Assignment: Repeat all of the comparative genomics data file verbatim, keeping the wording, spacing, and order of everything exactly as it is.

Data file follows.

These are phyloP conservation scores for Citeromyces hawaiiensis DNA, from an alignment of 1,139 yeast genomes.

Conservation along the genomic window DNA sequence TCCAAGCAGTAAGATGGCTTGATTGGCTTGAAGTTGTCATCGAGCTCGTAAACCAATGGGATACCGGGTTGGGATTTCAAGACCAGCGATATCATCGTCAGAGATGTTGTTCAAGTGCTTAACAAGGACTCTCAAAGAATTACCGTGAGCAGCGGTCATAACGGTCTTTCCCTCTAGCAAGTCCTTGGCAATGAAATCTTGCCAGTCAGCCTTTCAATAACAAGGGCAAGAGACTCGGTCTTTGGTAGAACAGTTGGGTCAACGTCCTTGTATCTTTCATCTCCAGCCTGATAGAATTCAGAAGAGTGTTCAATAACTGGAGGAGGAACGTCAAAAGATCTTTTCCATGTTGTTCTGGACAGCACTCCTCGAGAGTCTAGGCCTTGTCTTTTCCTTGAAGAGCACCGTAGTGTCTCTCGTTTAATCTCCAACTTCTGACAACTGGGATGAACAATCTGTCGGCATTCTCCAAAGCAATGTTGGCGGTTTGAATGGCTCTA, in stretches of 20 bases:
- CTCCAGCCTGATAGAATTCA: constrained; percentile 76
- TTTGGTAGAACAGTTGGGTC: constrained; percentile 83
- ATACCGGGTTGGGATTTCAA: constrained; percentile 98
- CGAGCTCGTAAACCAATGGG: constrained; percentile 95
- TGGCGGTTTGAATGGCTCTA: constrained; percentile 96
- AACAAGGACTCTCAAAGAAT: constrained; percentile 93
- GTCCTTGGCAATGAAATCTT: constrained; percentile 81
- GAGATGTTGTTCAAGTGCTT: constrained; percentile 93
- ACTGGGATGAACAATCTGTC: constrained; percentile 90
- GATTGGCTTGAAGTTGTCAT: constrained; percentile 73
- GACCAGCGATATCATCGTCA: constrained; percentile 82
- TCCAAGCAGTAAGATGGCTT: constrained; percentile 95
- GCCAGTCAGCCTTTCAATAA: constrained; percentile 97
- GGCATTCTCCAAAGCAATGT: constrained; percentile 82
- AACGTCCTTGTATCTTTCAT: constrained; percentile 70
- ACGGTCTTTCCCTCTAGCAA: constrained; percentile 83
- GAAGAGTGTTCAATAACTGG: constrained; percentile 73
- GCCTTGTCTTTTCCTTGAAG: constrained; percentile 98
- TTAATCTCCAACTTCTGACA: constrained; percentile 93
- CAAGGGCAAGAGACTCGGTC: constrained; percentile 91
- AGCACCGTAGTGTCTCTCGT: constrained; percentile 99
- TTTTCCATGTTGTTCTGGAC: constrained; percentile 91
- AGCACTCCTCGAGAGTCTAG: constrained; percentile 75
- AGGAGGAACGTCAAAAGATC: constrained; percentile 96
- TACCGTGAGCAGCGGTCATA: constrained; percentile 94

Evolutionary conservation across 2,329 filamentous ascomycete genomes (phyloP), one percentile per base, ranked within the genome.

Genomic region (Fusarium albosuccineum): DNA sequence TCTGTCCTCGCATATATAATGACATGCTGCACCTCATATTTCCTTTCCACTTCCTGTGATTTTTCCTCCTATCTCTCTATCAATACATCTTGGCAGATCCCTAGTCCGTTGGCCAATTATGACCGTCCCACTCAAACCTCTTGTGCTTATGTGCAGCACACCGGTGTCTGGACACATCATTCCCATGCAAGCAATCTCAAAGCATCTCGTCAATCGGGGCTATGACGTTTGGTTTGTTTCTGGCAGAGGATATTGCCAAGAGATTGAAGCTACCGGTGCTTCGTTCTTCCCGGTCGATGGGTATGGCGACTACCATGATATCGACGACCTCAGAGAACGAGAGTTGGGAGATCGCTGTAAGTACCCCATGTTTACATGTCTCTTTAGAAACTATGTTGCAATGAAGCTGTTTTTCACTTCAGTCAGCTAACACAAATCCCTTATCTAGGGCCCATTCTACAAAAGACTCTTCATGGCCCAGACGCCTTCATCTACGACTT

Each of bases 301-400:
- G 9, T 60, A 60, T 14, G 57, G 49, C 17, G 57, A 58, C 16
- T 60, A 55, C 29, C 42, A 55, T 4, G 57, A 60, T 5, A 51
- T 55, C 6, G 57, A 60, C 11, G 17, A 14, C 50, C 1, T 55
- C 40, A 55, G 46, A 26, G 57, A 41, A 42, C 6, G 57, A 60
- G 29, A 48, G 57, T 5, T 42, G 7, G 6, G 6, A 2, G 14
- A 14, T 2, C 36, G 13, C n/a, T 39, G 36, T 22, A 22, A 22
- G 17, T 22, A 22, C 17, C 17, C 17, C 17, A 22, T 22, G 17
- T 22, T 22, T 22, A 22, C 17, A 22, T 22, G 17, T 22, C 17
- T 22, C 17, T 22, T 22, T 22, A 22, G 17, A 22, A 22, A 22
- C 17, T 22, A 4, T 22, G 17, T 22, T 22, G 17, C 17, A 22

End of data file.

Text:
These are phyloP conservation scores for Citeromyces hawaiiensis DNA, from an alignment of 1,139 yeast genomes.

Conservation along the genomic window DNA sequence TCCAAGCAGTAAGATGGCTTGATTGGCTTGAAGTTGTCATCGAGCTCGTAAACCAATGGGATACCGGGTTGGGATTTCAAGACCAGCGATATCATCGTCAGAGATGTTGTTCAAGTGCTTAACAAGGACTCTCAAAGAATTACCGTGAGCAGCGGTCATAACGGTCTTTCCCTCTAGCAAGTCCTTGGCAATGAAATCTTGCCAGTCAGCCTTTCAATAACAAGGGCAAGAGACTCGGTCTTTGGTAGAACAGTTGGGTCAACGTCCTTGTATCTTTCATCTCCAGCCTGATAGAATTCAGAAGAGTGTTCAATAACTGGAGGAGGAACGTCAAAAGATCTTTTCCATGTTGTTCTGGACAGCACTCCTCGAGAGTCTAGGCCTTGTCTTTTCCTTGAAGAGCACCGTAGTGTCTCTCGTTTAATCTCCAACTTCTGACAACTGGGATGAACAATCTGTCGGCATTCTCCAAAGCAATGTTGGCGGTTTGAATGGCTCTA, in stretches of 20 bases:
- CTCCAGCCTGATAGAATTCA: constrained; percentile 76
- TTTGGTAGAACAGTTGGGTC: constrained; percentile 83
- ATACCGGGTTGGGATTTCAA: constrained; percentile 98
- CGAGCTCGTAAACCAATGGG: constrained; percentile 95
- TGGCGGTTTGAATGGCTCTA: constrained; percentile 96
- AACAAGGACTCTCAAAGAAT: constrained; percentile 93
- GTCCTTGGCAATGAAATCTT: constrained; percentile 81
- GAGATGTTGTTCAAGTGCTT: constrained; percentile 93
- ACTGGGATGAACAATCTGTC: constrained; percentile 90
- GATTGGCTTGAAGTTGTCAT: constrained; percentile 73
- GACCAGCGATATCATCGTCA: constrained; percentile 82
- TCCAAGCAGTAAGATGGCTT: constrained; percentile 95
- GCCAGTCAGCCTTTCAATAA: constrained; percentile 97
- GGCATTCTCCAAAGCAATGT: constrained; percentile 82
- AACGTCCTTGTATCTTTCAT: constrained; percentile 70
- ACGGTCTTTCCCTCTAGCAA: constrained; percentile 83
- GAAGAGTGTTCAATAACTGG: constrained; percentile 73
- GCCTTGTCTTTTCCTTGAAG: constrained; percentile 98
- TTAATCTCCAACTTCTGACA: constrained; percentile 93
- CAAGGGCAAGAGACTCGGTC: constrained; percentile 91
- AGCACCGTAGTGTCTCTCGT: constrained; percentile 99
- TTTTCCATGTTGTTCTGGAC: constrained; percentile 91
- AGCACTCCTCGAGAGTCTAG: constrained; percentile 75
- AGGAGGAACGTCAAAAGATC: constrained; percentile 96
- TACCGTGAGCAGCGGTCATA: constrained; percentile 94

Evolutionary conservation across 2,329 filamentous ascomycete genomes (phyloP), one percentile per base, ranked within the genome.

Genomic region (Fusarium albosuccineum): DNA sequence TCTGTCCTCGCATATATAATGACATGCTGCACCTCATATTTCCTTTCCACTTCCTGTGATTTTTCCTCCTATCTCTCTATCAATACATCTTGGCAGATCCCTAGTCCGTTGGCCAATTATGACCGTCCCACTCAAACCTCTTGTGCTTATGTGCAGCACACCGGTGTCTGGACACATCATTCCCATGCAAGCAATCTCAAAGCATCTCGTCAATCGGGGCTATGACGTTTGGTTTGTTTCTGGCAGAGGATATTGCCAAGAGATTGAAGCTACCGGTGCTTCGTTCTTCCCGGTCGATGGGTATGGCGACTACCATGATATCGACGACCTCAGAGAACGAGAGTTGGGAGATCGCTGTAAGTACCCCATGTTTACATGTCTCTTTAGAAACTATGTTGCAATGAAGCTGTTTTTCACTTCAGTCAGCTAACACAAATCCCTTATCTAGGGCCCATTCTACAAAAGACTCTTCATGGCCCAGACGCCTTCATCTACGACTT

Each of bases 301-400:
- G 9, T 60, A 60, T 14, G 57, G 49, C 17, G 57, A 58, C 16
- T 60, A 55, C 29, C 42, A 55, T 4, G 57, A 60, T 5, A 51
- T 55, C 6, G 57, A 60, C 11, G 17, A 14, C 50, C 1, T 55
- C 40, A 55, G 46, A 26, G 57, A 41, A 42, C 6, G 57, A 60
- G 29, A 48, G 57, T 5, T 42, G 7, G 6, G 6, A 2, G 14
- A 14, T 2, C 36, G 13, C n/a, T 39, G 36, T 22, A 22, A 22
- G 17, T 22, A 22, C 17, C 17, C 17, C 17, A 22, T 22, G 17
- T 22, T 22, T 22, A 22, C 17, A 22, T 22, G 17, T 22, C 17
- T 22, C 17, T 22, T 22, T 22, A 22, G 17, A 22, A 22, A 22
- C 17, T 22, A 4, T 22, G 17, T 22, T 22, G 17, C 17, A 22